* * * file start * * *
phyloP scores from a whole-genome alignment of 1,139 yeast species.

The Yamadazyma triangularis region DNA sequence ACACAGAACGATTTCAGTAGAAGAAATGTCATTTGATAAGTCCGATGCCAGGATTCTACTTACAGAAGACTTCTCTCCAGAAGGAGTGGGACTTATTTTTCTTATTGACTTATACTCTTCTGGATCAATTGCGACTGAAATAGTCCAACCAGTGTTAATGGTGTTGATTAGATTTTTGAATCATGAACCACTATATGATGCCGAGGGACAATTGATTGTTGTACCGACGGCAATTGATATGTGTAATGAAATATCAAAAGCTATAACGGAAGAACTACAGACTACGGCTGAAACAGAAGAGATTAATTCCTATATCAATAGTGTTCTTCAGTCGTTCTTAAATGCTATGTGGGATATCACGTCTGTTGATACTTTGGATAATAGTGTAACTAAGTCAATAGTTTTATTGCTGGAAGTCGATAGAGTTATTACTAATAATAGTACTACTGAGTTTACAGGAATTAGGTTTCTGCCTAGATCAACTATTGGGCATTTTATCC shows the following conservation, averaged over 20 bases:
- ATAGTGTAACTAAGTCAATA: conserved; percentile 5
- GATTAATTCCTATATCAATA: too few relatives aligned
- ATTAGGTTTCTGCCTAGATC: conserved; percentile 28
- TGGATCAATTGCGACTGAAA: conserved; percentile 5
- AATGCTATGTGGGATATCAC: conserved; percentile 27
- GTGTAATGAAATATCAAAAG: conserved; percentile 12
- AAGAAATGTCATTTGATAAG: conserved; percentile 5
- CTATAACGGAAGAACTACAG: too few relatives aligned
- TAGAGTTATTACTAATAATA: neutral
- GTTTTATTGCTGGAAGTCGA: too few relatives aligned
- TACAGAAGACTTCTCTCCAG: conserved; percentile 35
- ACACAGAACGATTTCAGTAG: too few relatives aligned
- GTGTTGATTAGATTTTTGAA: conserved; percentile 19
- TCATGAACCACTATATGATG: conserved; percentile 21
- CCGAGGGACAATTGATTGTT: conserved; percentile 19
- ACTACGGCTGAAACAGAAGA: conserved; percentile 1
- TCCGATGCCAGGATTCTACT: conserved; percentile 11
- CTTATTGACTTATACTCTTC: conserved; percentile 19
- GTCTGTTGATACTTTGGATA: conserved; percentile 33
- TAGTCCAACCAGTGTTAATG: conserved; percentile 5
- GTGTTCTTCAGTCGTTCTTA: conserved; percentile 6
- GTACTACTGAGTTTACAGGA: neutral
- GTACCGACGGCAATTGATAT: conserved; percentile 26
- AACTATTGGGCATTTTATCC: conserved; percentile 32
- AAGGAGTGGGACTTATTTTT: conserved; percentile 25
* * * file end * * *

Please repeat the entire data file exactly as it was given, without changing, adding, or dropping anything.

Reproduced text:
phyloP scores from a whole-genome alignment of 1,139 yeast species.

The Yamadazyma triangularis region DNA sequence ACACAGAACGATTTCAGTAGAAGAAATGTCATTTGATAAGTCCGATGCCAGGATTCTACTTACAGAAGACTTCTCTCCAGAAGGAGTGGGACTTATTTTTCTTATTGACTTATACTCTTCTGGATCAATTGCGACTGAAATAGTCCAACCAGTGTTAATGGTGTTGATTAGATTTTTGAATCATGAACCACTATATGATGCCGAGGGACAATTGATTGTTGTACCGACGGCAATTGATATGTGTAATGAAATATCAAAAGCTATAACGGAAGAACTACAGACTACGGCTGAAACAGAAGAGATTAATTCCTATATCAATAGTGTTCTTCAGTCGTTCTTAAATGCTATGTGGGATATCACGTCTGTTGATACTTTGGATAATAGTGTAACTAAGTCAATAGTTTTATTGCTGGAAGTCGATAGAGTTATTACTAATAATAGTACTACTGAGTTTACAGGAATTAGGTTTCTGCCTAGATCAACTATTGGGCATTTTATCC shows the following conservation, averaged over 20 bases:
- ATAGTGTAACTAAGTCAATA: conserved; percentile 5
- GATTAATTCCTATATCAATA: too few relatives aligned
- ATTAGGTTTCTGCCTAGATC: conserved; percentile 28
- TGGATCAATTGCGACTGAAA: conserved; percentile 5
- AATGCTATGTGGGATATCAC: conserved; percentile 27
- GTGTAATGAAATATCAAAAG: conserved; percentile 12
- AAGAAATGTCATTTGATAAG: conserved; percentile 5
- CTATAACGGAAGAACTACAG: too few relatives aligned
- TAGAGTTATTACTAATAATA: neutral
- GTTTTATTGCTGGAAGTCGA: too few relatives aligned
- TACAGAAGACTTCTCTCCAG: conserved; percentile 35
- ACACAGAACGATTTCAGTAG: too few relatives aligned
- GTGTTGATTAGATTTTTGAA: conserved; percentile 19
- TCATGAACCACTATATGATG: conserved; percentile 21
- CCGAGGGACAATTGATTGTT: conserved; percentile 19
- ACTACGGCTGAAACAGAAGA: conserved; percentile 1
- TCCGATGCCAGGATTCTACT: conserved; percentile 11
- CTTATTGACTTATACTCTTC: conserved; percentile 19
- GTCTGTTGATACTTTGGATA: conserved; percentile 33
- TAGTCCAACCAGTGTTAATG: conserved; percentile 5
- GTGTTCTTCAGTCGTTCTTA: conserved; percentile 6
- GTACTACTGAGTTTACAGGA: neutral
- GTACCGACGGCAATTGATAT: conserved; percentile 26
- AACTATTGGGCATTTTATCC: conserved; percentile 32
- AAGGAGTGGGACTTATTTTT: conserved; percentile 25